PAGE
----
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Erica’s Station

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Erica Anenberg Audio Station
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Erica Saying What's Up Demoing snippets for Penny and Dina
Erica and Flav Damn i wish it was me an Flav.... 😢 "now they got me in a cell, cause my records they sell..."
snipping share ex 2 gjfslgkzfglkgdz
Playlists
Featured on Podcast My interview on Long Shot Leaders! Erica’s Station
Newest Audio
It sold!!!! $3,033,333.33
Vurbl Voices Clip Cool but with my cohost Dan Gordon
Steve Brown Zooming with ROI Podaster
Set plays Holli Omori talks about the Vurbl app possibilities in sports
Lunch with Stormy’s Stormy Chillin with Stormy Simon
Dad's 80th Bday Song I guess having a grammy winning producer in the family isn't so bad! We made a new rendition of How Sweet It Is for our dad's 80th bday. Happy bday pops! We love you!!!
Audra Gold Audra takes off for Bora Bora
Beth Hart Beth Hart and me shooting the shit on how rad Vurbl is!!!
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Past Daily: Amazing Historical Concerts & News Past Daily: News, History, Music And An Enormous Sound Archive.

Gordon Skene, two-time Grammy Nominee and archivist runs The Gordon Skene Sound Archive and this website, which is dedicated to preserving and encouraging an interest in history and historic news, events, musical performance of all types, and cultural aspects of our society. Past Daily is the only place on the Internet where you can hear a Nixon speech, listen to an interview with John Cassavettes or play a broadcast of Charles Munch rehearsing the Boston Symphony in 1950, all in the same place. It's living history and it's timeless.

For copyright inquiries, see https://pastdaily.com.
Beth Hart's Audio Station Beth Hart is as real as it gets. In a music industry full of glossy production and airbrushed photoshoots, this is one artist who throws down her cards, shares her darkest secrets and invites you to join her for the ride. With War In My Mind, this Grammy-nominated talent has never served herself up so raw on a record, one that embraces her merits and flaws, channels her bittersweet headspace and spins gold from her demons. “More than any record I’ve ever made, I’m more open to being myself on these songs,” Beth explains. “I’ve come a long way with healing, and I’m comfortable with my darknesses, weirdnesses and things that I’m ashamed of – as well as all the things that make me feel good.”

At 47 – and proud of it – Beth is basking in a golden period of time. The success of 2016’s Fire On The Floor album has garnered yet more critical acclaim, growing sales and sold-out shows at iconic venues from the Ryman Auditorium to the Royal Albert Hall (scene of last year’s triumphant live DVD). But as the singer reminds us, her life has always moved in cycles – “things get good then go to crap, get good then go to crap” – and it’s in these extremes that many of her best songs are born. “A lot of subjects are covered on War In My Mind,” she reflects. “I’ve always tried to seek the truth on every record I’ve done. But on this album, I’m even closer to vulnerability and openness about my life, about love, addiction, my bipolar, my dad, my sister…”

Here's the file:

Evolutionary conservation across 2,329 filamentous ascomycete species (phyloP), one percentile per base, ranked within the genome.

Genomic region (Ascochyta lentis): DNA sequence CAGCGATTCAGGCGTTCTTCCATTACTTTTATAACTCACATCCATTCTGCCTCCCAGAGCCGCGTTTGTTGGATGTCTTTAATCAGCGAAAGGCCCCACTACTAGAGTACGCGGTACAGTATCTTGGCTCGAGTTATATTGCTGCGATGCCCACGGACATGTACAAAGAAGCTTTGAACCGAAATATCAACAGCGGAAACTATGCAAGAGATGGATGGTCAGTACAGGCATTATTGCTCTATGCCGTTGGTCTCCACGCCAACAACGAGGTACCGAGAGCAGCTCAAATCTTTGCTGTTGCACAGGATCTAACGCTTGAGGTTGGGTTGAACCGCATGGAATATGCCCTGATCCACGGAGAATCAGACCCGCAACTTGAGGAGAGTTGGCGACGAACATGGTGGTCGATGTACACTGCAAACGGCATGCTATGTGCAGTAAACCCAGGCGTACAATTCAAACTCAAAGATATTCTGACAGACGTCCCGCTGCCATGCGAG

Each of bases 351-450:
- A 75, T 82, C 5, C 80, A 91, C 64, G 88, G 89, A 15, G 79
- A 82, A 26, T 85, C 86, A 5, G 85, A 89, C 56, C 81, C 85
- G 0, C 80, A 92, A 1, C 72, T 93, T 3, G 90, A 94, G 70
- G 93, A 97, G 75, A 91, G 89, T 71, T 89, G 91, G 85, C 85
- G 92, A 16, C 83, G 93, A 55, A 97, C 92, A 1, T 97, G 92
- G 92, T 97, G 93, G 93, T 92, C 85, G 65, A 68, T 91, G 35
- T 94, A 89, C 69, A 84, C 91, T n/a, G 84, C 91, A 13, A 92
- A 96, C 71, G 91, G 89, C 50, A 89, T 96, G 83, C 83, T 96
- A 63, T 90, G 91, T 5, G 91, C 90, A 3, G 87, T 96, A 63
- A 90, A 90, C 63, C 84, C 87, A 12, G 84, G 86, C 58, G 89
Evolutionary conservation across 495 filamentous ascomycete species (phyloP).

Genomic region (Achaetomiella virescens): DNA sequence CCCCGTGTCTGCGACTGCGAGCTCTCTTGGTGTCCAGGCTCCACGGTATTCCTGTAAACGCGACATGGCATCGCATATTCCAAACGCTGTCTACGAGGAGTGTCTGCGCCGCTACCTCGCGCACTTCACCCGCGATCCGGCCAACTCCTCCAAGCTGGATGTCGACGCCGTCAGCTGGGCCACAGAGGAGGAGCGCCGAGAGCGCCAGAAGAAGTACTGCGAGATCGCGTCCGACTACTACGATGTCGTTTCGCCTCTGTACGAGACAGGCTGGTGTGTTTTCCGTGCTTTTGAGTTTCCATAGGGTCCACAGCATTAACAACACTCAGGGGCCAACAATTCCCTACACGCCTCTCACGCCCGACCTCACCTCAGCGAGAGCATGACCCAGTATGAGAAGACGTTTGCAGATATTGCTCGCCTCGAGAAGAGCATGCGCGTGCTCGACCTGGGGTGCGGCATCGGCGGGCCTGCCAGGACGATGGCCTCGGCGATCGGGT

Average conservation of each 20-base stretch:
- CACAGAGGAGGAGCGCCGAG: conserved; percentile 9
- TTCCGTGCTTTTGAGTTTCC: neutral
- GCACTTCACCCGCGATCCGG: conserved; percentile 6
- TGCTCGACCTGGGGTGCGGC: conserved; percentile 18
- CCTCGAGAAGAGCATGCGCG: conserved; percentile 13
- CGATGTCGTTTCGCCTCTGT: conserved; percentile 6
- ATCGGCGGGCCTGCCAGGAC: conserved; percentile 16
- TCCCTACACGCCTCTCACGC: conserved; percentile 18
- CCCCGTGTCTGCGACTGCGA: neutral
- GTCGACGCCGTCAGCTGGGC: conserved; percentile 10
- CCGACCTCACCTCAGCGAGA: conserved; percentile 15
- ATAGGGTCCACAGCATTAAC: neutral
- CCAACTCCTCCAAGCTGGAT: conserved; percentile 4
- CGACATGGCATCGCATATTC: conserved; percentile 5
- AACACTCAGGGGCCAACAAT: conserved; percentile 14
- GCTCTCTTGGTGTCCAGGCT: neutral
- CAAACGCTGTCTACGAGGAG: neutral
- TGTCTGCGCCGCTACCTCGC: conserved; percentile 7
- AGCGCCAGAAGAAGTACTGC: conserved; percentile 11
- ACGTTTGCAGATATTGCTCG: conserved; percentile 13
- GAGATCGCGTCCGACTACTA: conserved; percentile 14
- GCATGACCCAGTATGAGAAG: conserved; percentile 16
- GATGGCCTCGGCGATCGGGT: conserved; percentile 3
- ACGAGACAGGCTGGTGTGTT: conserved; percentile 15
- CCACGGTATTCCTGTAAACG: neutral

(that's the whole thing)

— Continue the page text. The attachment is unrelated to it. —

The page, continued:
New fans might know Beth as the all-conquering global icon, dubbed “extraordinary” by The Times and “daring, brooding and angry” by The Guardian. But to understand her rollercoaster backstory, you need only read the War In My Mind lyric sheet. Highs and lows alike are candidly recounted as the songwriter reaches back through the decades and tells her tale without flinching. There are memories from her ’70s childhood in Los Angeles, where Beth announced her musical talent and renegade spirit, while rolling with the punches of a chaotic upbringing – about the loss of her beloved sister, Sharon – about the personal problems that derailed what should have been her major-label breakthrough in the mid-’90s – about her collaboration with blues-rock maestro Joe Bonamassa – about the redemption offered by her husband Scott, and the rebirth she found through the church.

War In My Mind also wraps up a frustrating strand of unfinished business for Beth. Back in 2003, the heavyweight producer Rob Cavallo was in the frame to mix the singer’s Leave The Light On album. “But the producer I was with at the time,” recounts Beth, “went ahead without my approval, turned the mix in to Rob – and he passed.” Fast-forward 15 years, and at a chance dinner party attended by the Green Day and My Chemical Romance producer, fate intervened. “I’d just written the songs Rub Me For Luck, Woman Down and Sister Dear, about my sister Susan,” Beth remembers. “The host wanted me to play them on piano, and I thought people would prefer me to just sit, eat and zip it, but in the end I just said, ‘OK, frick it’. After I’d played them, Rob came up and said, ‘You’ve grown a lot as a songwriter – and I want to record these songs with you’. And he turned out to be one of the coolest people that I’ve ever worked with.”
Long Shot Leaders with Michael Stein Long Shot Leaders tell the stories and secrets of leaders, Innovators, entrepreneurs, and various high achievers. We interview people of all walks of life and explore their struggles, shortcomings, challenges, and setbacks that ultimately lead to growth and betterment.
Hard-hitting and fast-moving, connecting people from all walks of life to learn about entrepreneurship, leadership, relationships, cruise ships, and any other kind of damn ship you can think of. We talk to leaders in culture, film, regular business, show business, monkey business, you name it! digging deep to find the tools, tactics, and tricks that listeners can use.
Michael Stein likes deconstructing why people do what they do and how they can be better.